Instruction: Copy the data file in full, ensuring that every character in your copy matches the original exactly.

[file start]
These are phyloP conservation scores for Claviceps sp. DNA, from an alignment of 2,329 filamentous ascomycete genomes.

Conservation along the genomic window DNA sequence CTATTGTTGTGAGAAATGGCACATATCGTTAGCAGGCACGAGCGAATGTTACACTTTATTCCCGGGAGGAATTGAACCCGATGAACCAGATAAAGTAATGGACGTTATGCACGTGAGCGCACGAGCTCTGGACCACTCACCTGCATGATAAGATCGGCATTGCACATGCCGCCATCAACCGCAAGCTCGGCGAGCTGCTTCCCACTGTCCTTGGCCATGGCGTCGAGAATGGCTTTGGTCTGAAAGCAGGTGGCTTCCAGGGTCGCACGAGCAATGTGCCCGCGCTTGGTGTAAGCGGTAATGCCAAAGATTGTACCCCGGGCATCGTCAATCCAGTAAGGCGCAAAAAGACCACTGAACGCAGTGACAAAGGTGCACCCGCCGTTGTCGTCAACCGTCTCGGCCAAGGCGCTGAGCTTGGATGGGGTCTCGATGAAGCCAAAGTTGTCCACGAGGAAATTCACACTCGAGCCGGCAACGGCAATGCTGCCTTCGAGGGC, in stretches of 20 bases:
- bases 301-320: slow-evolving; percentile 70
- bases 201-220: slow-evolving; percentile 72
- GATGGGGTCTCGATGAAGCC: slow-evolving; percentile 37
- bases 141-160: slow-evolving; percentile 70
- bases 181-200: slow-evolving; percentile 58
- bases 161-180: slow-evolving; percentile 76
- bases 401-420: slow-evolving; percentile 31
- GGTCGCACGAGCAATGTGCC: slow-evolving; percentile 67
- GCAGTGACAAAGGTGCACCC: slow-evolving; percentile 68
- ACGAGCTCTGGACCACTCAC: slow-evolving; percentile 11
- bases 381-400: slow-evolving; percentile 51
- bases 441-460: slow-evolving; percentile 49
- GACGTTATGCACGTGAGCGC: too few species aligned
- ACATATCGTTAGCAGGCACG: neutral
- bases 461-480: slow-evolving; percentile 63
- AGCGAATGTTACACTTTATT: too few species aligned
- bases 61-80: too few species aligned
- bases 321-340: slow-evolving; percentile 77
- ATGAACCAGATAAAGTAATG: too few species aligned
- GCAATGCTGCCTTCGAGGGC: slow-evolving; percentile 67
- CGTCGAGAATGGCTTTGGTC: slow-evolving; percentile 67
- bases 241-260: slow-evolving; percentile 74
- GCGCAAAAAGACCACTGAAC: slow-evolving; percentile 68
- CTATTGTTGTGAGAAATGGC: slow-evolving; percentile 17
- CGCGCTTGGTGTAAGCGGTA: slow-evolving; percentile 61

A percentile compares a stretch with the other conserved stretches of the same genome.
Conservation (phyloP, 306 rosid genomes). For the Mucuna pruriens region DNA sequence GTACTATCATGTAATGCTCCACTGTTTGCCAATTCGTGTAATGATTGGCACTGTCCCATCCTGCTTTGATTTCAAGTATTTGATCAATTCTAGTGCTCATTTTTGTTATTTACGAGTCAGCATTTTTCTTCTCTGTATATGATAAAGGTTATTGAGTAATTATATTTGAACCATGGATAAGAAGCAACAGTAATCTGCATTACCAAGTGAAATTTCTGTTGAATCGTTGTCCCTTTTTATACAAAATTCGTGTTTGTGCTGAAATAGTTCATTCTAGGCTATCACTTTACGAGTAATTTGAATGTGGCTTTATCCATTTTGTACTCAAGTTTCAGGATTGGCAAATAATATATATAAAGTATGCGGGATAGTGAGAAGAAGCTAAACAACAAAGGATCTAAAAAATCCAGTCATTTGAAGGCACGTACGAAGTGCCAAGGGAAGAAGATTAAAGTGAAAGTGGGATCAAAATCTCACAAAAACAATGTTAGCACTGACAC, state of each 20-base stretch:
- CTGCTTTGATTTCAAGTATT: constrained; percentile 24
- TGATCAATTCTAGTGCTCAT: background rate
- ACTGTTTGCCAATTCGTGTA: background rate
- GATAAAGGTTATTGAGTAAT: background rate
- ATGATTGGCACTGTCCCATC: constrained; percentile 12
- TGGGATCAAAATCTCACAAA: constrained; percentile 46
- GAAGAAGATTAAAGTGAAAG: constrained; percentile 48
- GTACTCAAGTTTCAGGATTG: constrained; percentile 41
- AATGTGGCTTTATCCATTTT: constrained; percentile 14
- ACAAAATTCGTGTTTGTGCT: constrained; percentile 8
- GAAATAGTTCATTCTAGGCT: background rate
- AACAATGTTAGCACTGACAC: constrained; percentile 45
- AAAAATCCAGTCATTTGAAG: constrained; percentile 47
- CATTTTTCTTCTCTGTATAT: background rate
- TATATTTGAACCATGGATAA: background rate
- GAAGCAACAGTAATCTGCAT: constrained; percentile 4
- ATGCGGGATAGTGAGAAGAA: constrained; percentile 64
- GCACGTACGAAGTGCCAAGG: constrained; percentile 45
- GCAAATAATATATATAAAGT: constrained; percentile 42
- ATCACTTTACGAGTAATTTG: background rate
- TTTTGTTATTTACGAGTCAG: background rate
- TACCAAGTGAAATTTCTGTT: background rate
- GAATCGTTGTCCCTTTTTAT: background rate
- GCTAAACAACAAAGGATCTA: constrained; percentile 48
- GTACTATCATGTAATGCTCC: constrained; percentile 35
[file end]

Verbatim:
These are phyloP conservation scores for Claviceps sp. DNA, from an alignment of 2,329 filamentous ascomycete genomes.

Conservation along the genomic window DNA sequence CTATTGTTGTGAGAAATGGCACATATCGTTAGCAGGCACGAGCGAATGTTACACTTTATTCCCGGGAGGAATTGAACCCGATGAACCAGATAAAGTAATGGACGTTATGCACGTGAGCGCACGAGCTCTGGACCACTCACCTGCATGATAAGATCGGCATTGCACATGCCGCCATCAACCGCAAGCTCGGCGAGCTGCTTCCCACTGTCCTTGGCCATGGCGTCGAGAATGGCTTTGGTCTGAAAGCAGGTGGCTTCCAGGGTCGCACGAGCAATGTGCCCGCGCTTGGTGTAAGCGGTAATGCCAAAGATTGTACCCCGGGCATCGTCAATCCAGTAAGGCGCAAAAAGACCACTGAACGCAGTGACAAAGGTGCACCCGCCGTTGTCGTCAACCGTCTCGGCCAAGGCGCTGAGCTTGGATGGGGTCTCGATGAAGCCAAAGTTGTCCACGAGGAAATTCACACTCGAGCCGGCAACGGCAATGCTGCCTTCGAGGGC, in stretches of 20 bases:
- bases 301-320: slow-evolving; percentile 70
- bases 201-220: slow-evolving; percentile 72
- GATGGGGTCTCGATGAAGCC: slow-evolving; percentile 37
- bases 141-160: slow-evolving; percentile 70
- bases 181-200: slow-evolving; percentile 58
- bases 161-180: slow-evolving; percentile 76
- bases 401-420: slow-evolving; percentile 31
- GGTCGCACGAGCAATGTGCC: slow-evolving; percentile 67
- GCAGTGACAAAGGTGCACCC: slow-evolving; percentile 68
- ACGAGCTCTGGACCACTCAC: slow-evolving; percentile 11
- bases 381-400: slow-evolving; percentile 51
- bases 441-460: slow-evolving; percentile 49
- GACGTTATGCACGTGAGCGC: too few species aligned
- ACATATCGTTAGCAGGCACG: neutral
- bases 461-480: slow-evolving; percentile 63
- AGCGAATGTTACACTTTATT: too few species aligned
- bases 61-80: too few species aligned
- bases 321-340: slow-evolving; percentile 77
- ATGAACCAGATAAAGTAATG: too few species aligned
- GCAATGCTGCCTTCGAGGGC: slow-evolving; percentile 67
- CGTCGAGAATGGCTTTGGTC: slow-evolving; percentile 67
- bases 241-260: slow-evolving; percentile 74
- GCGCAAAAAGACCACTGAAC: slow-evolving; percentile 68
- CTATTGTTGTGAGAAATGGC: slow-evolving; percentile 17
- CGCGCTTGGTGTAAGCGGTA: slow-evolving; percentile 61

A percentile compares a stretch with the other conserved stretches of the same genome.
Conservation (phyloP, 306 rosid genomes). For the Mucuna pruriens region DNA sequence GTACTATCATGTAATGCTCCACTGTTTGCCAATTCGTGTAATGATTGGCACTGTCCCATCCTGCTTTGATTTCAAGTATTTGATCAATTCTAGTGCTCATTTTTGTTATTTACGAGTCAGCATTTTTCTTCTCTGTATATGATAAAGGTTATTGAGTAATTATATTTGAACCATGGATAAGAAGCAACAGTAATCTGCATTACCAAGTGAAATTTCTGTTGAATCGTTGTCCCTTTTTATACAAAATTCGTGTTTGTGCTGAAATAGTTCATTCTAGGCTATCACTTTACGAGTAATTTGAATGTGGCTTTATCCATTTTGTACTCAAGTTTCAGGATTGGCAAATAATATATATAAAGTATGCGGGATAGTGAGAAGAAGCTAAACAACAAAGGATCTAAAAAATCCAGTCATTTGAAGGCACGTACGAAGTGCCAAGGGAAGAAGATTAAAGTGAAAGTGGGATCAAAATCTCACAAAAACAATGTTAGCACTGACAC, state of each 20-base stretch:
- CTGCTTTGATTTCAAGTATT: constrained; percentile 24
- TGATCAATTCTAGTGCTCAT: background rate
- ACTGTTTGCCAATTCGTGTA: background rate
- GATAAAGGTTATTGAGTAAT: background rate
- ATGATTGGCACTGTCCCATC: constrained; percentile 12
- TGGGATCAAAATCTCACAAA: constrained; percentile 46
- GAAGAAGATTAAAGTGAAAG: constrained; percentile 48
- GTACTCAAGTTTCAGGATTG: constrained; percentile 41
- AATGTGGCTTTATCCATTTT: constrained; percentile 14
- ACAAAATTCGTGTTTGTGCT: constrained; percentile 8
- GAAATAGTTCATTCTAGGCT: background rate
- AACAATGTTAGCACTGACAC: constrained; percentile 45
- AAAAATCCAGTCATTTGAAG: constrained; percentile 47
- CATTTTTCTTCTCTGTATAT: background rate
- TATATTTGAACCATGGATAA: background rate
- GAAGCAACAGTAATCTGCAT: constrained; percentile 4
- ATGCGGGATAGTGAGAAGAA: constrained; percentile 64
- GCACGTACGAAGTGCCAAGG: constrained; percentile 45
- GCAAATAATATATATAAAGT: constrained; percentile 42
- ATCACTTTACGAGTAATTTG: background rate
- TTTTGTTATTTACGAGTCAG: background rate
- TACCAAGTGAAATTTCTGTT: background rate
- GAATCGTTGTCCCTTTTTAT: background rate
- GCTAAACAACAAAGGATCTA: constrained; percentile 48
- GTACTATCATGTAATGCTCC: constrained; percentile 35